From the New York Times obituary:
In October 1964, Mr. Brown opened “Meat Show,” an installation of thousands of pounds of raw meat, hanging carcasses of beef, lamb and pork, in a huge refrigerator unit separated into chambers by lingerie fabric. Attendees arrived in limousines in the meat market district of Manhattan — hardly the fashionable neighborhood it has become — and wore their overcoats to view the exhibition, which was kept at 38 degrees Fahrenheit. Mr. Brown called the installation “the grand opening service” of his new church, and the opening was covered by newspapers around the world. The Sunday Telegraph of London called it “the world’s most perishable art show.”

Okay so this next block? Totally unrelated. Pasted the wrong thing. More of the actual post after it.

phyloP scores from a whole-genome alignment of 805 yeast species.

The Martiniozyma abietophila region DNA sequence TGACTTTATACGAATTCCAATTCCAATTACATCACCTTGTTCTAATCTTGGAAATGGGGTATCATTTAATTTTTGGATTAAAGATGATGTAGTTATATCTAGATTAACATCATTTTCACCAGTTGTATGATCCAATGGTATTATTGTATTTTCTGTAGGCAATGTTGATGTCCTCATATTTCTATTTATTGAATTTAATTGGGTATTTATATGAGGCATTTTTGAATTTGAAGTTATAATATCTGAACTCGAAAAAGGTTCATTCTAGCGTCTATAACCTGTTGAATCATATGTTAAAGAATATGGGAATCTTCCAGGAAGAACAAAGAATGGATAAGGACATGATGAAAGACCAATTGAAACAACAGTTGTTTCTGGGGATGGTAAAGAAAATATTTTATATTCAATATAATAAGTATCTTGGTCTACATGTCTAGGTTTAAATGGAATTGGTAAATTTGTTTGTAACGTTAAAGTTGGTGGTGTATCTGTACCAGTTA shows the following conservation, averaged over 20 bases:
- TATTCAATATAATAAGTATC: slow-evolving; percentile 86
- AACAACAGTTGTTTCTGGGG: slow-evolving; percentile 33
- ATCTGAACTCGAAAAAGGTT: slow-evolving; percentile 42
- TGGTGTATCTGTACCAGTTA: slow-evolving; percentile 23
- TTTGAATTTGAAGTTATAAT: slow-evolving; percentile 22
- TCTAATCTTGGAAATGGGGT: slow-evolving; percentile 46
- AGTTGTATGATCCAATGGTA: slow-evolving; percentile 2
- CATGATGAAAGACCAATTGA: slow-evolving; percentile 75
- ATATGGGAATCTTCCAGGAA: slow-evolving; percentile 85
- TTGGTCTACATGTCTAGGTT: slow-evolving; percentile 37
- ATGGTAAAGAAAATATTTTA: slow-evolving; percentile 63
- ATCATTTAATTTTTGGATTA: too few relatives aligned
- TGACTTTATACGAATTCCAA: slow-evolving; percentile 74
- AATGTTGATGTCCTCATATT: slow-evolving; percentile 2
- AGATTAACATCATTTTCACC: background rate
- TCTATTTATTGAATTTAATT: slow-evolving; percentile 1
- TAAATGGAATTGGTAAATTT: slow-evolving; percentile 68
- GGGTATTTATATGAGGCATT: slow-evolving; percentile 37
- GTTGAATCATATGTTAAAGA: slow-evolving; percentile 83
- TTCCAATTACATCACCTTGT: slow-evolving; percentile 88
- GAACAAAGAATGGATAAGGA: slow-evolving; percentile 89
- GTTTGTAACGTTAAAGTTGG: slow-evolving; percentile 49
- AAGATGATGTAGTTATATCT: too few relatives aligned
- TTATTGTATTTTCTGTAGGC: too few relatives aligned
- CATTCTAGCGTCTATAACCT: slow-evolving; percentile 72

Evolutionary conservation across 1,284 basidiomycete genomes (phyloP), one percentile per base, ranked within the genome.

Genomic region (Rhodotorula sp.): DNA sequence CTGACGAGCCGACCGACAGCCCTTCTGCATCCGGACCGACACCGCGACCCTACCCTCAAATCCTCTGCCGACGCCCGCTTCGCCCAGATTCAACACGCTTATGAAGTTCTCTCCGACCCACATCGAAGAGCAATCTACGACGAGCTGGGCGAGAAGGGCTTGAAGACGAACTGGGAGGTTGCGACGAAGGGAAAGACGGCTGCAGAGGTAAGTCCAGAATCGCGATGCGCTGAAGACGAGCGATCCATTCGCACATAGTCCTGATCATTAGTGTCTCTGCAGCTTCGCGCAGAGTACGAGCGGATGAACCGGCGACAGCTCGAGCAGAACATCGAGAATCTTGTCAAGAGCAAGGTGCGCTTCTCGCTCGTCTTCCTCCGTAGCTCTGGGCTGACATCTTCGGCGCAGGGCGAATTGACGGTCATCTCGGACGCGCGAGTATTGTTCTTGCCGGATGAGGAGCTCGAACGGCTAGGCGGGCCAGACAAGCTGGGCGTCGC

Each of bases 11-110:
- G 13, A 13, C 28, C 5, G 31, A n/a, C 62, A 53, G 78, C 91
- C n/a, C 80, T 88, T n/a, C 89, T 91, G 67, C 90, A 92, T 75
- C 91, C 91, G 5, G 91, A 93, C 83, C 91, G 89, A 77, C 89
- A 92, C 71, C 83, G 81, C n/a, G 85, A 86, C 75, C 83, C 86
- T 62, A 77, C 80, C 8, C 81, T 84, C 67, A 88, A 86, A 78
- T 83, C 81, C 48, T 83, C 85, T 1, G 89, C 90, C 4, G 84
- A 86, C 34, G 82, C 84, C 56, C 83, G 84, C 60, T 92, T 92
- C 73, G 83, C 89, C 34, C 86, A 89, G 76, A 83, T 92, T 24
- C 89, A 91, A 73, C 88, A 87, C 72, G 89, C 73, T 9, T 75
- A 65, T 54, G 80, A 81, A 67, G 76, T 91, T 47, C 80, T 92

Mr. Brown joyously agreed, in a statement to The Sun Herald of Sydney, Australia.
“Most of this meat will go bad in a few days, which makes the whole exhibition more exciting,” he said.
Update: We're discussing Brown as well as past and present "meat art" here.